Unsure of how to use comparative nutrition claims for food supplements?

Published on: 2 February 2023


A recent ASA ruling gives an example of what not to do when using these types of claims. In a series of videos featured on Instagram, the advertiser compared the sugar content of a branded chocolate-based snack to various fruits by claiming that their product contained less sugar.

The Skinny Food Co made the following non-compliant nutrition claim:

Chocolate that contains less sugar than fruit?! The Skinny Food Co allows you to continue to satisfy your sweet tooth by indulging in one of our delicious chocaholic snack pots. Meaning you don’t have to remove chocolate from your daily diet! [star eye emoji] #SkinnyFoodCo #NotGuilty”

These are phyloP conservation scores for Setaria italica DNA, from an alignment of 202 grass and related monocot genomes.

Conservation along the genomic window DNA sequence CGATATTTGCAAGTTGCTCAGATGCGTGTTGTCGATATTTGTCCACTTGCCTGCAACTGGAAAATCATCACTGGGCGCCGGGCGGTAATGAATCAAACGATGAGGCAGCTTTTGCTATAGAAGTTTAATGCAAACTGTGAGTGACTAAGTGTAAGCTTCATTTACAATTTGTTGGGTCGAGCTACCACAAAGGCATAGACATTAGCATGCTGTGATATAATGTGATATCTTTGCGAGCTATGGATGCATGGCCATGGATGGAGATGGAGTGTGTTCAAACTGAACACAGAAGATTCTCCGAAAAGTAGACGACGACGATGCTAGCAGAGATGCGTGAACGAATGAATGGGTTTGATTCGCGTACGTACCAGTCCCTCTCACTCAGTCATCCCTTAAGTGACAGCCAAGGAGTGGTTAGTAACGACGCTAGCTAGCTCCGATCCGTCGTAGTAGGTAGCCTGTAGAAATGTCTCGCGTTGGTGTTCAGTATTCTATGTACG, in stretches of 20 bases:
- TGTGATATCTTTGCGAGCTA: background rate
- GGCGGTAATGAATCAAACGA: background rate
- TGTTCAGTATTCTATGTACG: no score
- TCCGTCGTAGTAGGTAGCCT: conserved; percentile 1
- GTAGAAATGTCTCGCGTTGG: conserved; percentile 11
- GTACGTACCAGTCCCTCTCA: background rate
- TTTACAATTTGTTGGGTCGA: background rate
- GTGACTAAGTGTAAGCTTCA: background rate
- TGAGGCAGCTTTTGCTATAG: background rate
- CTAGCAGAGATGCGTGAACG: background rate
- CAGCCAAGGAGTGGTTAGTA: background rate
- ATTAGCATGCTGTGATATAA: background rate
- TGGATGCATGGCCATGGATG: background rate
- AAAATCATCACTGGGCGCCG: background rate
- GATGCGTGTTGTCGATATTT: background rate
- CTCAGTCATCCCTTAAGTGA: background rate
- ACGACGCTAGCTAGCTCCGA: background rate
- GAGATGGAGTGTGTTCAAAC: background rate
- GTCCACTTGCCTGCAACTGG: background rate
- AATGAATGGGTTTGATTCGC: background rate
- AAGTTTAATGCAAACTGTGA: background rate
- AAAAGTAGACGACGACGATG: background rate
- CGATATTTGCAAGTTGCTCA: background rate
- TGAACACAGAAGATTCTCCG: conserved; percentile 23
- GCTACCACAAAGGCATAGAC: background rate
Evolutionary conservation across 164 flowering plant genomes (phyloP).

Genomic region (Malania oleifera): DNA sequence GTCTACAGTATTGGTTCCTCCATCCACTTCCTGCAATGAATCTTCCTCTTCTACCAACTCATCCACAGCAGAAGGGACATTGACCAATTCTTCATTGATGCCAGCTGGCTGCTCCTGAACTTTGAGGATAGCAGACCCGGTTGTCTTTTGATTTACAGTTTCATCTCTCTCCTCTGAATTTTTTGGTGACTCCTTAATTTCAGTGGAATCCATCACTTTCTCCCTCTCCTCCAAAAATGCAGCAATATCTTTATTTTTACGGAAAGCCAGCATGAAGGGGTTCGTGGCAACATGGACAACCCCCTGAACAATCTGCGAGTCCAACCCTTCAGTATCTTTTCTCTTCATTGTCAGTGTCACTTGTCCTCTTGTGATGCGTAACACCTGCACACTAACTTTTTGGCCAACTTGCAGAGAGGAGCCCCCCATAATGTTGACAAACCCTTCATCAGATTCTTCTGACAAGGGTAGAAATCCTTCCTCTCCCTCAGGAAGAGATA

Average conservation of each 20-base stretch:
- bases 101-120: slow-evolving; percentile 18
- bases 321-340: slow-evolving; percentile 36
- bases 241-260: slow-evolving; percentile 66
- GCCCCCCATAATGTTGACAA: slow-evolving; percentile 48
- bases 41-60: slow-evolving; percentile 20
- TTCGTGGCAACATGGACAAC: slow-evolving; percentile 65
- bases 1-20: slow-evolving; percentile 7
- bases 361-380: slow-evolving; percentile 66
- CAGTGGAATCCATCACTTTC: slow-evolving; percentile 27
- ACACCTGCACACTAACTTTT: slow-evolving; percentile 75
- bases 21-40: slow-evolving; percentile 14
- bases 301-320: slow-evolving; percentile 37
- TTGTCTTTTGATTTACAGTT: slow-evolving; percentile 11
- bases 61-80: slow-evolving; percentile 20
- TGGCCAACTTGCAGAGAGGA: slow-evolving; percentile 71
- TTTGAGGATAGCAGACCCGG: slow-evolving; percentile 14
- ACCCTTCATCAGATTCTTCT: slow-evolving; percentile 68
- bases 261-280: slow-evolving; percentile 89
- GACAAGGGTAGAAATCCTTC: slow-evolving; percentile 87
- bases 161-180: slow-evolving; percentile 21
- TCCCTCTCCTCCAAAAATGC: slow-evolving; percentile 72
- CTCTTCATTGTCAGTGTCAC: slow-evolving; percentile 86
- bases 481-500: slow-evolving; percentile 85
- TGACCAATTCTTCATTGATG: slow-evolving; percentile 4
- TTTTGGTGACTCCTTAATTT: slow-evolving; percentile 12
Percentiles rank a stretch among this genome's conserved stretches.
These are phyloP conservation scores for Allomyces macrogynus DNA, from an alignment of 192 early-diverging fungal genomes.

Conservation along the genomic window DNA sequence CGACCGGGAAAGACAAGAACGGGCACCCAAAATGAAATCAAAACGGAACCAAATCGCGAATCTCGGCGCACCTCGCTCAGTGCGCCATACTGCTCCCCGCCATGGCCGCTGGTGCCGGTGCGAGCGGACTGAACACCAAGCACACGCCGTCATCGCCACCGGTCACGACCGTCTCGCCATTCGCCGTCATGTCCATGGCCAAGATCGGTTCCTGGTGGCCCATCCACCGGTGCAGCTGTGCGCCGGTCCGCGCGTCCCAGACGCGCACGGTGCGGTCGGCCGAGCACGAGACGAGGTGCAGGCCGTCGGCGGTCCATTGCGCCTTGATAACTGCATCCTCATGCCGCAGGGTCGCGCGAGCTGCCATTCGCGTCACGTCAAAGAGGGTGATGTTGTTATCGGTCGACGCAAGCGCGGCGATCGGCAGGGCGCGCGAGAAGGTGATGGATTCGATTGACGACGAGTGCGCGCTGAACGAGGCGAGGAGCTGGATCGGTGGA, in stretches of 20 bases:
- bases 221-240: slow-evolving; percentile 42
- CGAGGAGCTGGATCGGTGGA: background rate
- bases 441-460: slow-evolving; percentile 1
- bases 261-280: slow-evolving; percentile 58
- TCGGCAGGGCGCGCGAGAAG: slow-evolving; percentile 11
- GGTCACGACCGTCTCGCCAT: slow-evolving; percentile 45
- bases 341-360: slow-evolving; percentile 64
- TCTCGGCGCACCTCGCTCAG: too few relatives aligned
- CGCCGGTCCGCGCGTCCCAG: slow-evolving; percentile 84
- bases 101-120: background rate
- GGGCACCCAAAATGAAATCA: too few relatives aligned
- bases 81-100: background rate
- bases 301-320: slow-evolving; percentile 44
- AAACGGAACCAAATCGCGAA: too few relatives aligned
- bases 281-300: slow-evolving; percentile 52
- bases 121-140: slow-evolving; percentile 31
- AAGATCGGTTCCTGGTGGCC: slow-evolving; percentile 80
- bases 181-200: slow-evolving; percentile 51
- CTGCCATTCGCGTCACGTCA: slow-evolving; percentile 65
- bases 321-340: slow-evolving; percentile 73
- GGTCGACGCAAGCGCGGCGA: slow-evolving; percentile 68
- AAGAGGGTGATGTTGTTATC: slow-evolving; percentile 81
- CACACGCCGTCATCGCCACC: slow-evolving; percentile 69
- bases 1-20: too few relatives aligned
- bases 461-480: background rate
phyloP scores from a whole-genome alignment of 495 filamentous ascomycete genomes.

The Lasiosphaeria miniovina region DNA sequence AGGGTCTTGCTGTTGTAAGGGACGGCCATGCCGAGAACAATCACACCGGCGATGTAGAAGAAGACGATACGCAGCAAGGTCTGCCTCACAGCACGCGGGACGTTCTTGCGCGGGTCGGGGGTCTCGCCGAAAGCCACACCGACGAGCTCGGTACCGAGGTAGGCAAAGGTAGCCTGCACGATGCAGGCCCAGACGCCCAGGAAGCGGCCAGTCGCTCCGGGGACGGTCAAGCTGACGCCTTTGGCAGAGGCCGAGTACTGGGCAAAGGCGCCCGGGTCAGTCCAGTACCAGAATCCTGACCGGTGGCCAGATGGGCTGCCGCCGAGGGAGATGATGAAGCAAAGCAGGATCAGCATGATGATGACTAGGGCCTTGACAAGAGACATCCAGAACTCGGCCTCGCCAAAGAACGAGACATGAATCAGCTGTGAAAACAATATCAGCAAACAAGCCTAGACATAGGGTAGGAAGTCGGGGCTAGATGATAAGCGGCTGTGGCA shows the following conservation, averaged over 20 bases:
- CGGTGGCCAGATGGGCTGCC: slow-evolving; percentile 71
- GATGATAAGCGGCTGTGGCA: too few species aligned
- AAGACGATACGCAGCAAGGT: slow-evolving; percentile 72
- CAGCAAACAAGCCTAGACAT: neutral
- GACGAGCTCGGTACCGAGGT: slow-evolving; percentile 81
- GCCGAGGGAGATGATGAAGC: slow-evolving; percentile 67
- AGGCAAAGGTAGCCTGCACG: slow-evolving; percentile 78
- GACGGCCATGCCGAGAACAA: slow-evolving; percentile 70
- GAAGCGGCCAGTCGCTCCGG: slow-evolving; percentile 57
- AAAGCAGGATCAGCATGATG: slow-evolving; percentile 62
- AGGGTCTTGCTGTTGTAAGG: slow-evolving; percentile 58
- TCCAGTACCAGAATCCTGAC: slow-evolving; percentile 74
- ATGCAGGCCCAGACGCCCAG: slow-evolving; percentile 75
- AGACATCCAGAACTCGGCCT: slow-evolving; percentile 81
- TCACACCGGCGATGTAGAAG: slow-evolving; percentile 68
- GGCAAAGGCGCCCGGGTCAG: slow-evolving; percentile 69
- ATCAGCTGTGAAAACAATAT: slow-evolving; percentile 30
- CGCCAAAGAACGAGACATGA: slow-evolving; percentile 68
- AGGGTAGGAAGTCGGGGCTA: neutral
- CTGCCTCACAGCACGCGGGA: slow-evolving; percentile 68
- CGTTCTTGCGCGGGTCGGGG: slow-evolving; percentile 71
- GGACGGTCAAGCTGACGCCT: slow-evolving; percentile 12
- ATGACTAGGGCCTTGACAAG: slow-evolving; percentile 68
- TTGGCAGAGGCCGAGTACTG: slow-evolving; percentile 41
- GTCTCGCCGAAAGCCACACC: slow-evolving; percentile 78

Although this product is not a food supplement, the same rule applies to the advertising of food supplements.

The Nutrition and Health Claims Register states that comparative nutrition claims:

The Skinny Food Co did not compare products in the same category (snack vs fruits) and additionally breached the Code due to these factors: